Before we handed out the bags, we sat down together with some of the guests and learned about their lives, sorrows, hobbies, hopes for the future, and what puts a smile on their faces.  By the end, as we were handing out the Blessing Bags and the women read the cards inside, some were in tears, thanking us and holding our hands. Some of the women came to the shelter with nothing except the clothes on their backs. By welcoming us into their residence for the evening, these women gave us a new perspective on life and provided an experience that will help us learn how we can better serve humanity in our futures too. It was a blessing both ways. It was amazing to see what we thought wouldn’t make much of a difference, made their day so much better and made them feel so special. 

   

As we watched the women, many finally beginning to win against a lifetime struggle with addiction or on stable medications for the first time, smile and open their hearts to us, we realized that we also received an incredible gift, indeed a blessing, by allowing their stories to open our hearts as well.  As Amma says, “We are not isolated islands, we are connected links in the chain.”

Humans of AYUDH

Anna – “Willpower”

“L O V E” read the tattoo on the fingers of Anna’s left hand.  Anna grew up in Massachusetts in a family with alcoholism, abuse, and divorce.  She struggled with drugs and alcohol for twenty-nine years.  The first time she came to the shelter, she wasn’t ready to change, but then later found the willpower to engage in self-reflection and find a positive attitude.  With the help of Alcoholics Anonymous, she was able to learn to accept others’ suggestions for how to change her life, moving from withdrawing from criticism to learning to really listen.  “Being homeless is hard.  You feel lost and alone.  It’s a struggle.  It helps to have people who care.”  Having lived a few months in a tent on the street, Anna is now grateful to have a place to sleep at night and a job.  With her new job, she was able to buy some Christmas gifts for her seven-year old daughter who lives with Anna’s mother.  Anna is looking forward to forming a better relationship with her daughter.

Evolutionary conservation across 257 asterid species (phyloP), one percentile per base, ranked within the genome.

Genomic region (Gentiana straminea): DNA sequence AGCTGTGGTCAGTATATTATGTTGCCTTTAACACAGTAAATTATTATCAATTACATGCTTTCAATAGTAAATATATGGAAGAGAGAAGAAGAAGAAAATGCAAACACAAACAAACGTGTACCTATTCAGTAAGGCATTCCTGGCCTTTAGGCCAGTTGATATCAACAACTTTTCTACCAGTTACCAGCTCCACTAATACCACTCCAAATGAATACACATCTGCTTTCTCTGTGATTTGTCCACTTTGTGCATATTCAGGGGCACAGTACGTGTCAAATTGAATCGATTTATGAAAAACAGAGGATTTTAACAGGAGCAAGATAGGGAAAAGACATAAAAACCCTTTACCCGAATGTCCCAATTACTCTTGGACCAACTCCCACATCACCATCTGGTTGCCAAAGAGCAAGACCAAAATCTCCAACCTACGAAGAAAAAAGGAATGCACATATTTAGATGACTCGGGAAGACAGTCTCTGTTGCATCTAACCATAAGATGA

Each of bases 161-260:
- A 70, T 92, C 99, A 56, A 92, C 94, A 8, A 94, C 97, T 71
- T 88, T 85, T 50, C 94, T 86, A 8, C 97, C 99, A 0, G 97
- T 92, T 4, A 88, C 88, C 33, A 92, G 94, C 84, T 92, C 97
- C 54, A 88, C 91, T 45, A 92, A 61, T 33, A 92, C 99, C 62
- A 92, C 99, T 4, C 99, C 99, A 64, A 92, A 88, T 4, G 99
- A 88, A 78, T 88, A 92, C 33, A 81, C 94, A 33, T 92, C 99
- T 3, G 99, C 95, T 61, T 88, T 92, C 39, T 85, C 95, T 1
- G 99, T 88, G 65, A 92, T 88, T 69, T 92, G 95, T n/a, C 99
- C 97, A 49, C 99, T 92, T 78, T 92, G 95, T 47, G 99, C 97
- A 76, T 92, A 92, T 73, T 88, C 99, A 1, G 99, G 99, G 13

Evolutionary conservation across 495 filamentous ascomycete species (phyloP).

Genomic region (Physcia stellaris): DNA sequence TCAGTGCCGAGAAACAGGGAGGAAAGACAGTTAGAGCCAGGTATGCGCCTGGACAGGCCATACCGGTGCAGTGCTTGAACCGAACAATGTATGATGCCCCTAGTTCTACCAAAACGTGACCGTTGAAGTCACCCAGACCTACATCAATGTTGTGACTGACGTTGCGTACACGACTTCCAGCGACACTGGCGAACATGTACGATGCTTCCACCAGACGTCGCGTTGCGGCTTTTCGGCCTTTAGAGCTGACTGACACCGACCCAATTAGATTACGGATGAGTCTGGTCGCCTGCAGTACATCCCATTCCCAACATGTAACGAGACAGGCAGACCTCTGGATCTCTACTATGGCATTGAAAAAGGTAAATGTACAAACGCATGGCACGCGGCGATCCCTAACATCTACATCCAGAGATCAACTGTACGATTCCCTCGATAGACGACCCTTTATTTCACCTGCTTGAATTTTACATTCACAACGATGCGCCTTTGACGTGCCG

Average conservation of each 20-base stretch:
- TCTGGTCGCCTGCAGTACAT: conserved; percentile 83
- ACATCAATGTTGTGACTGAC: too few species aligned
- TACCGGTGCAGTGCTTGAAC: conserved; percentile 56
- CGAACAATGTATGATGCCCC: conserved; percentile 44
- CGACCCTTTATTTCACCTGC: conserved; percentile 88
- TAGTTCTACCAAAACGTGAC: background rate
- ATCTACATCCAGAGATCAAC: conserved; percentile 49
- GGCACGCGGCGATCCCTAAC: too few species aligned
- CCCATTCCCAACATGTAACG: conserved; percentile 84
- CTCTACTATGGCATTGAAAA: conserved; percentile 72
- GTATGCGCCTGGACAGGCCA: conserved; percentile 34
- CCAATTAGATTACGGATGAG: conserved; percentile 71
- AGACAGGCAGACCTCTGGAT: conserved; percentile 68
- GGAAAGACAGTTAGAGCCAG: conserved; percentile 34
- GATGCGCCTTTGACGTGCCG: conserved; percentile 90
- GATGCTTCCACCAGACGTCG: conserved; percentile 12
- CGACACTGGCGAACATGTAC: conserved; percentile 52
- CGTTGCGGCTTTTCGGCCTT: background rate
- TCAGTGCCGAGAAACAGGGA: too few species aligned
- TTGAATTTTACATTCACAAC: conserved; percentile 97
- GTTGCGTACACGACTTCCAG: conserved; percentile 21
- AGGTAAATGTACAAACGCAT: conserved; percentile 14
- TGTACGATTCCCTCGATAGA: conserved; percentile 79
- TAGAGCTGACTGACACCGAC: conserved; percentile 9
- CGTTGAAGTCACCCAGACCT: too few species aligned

Rachel – “My father’s love”

Rachel’s parents both passed away when she was young, her mother when she was six and her father when she was twenty-seven.  When her father died, Rachel found that she was on her own, and all that used to be stable in her life suddenly disappeared.  One day Rachel slipped and fell on a patch of ice, getting hurt and disabled and needed to move in with one of her sisters.  After a while without a job or income due to the injury, Rachel had to leave and fortunately found the shelter.  “It’s been a gift.  An absolute gift.“ Despite the hard times, Rachel carries the optimism, inspiration and love from her father, who diligently took Rachel to church when he was alive, with her everyday.  Rachel is looking forward to one day having a place of her own in which to live and finding a good job opportunity that will allow her to give back to the shelter.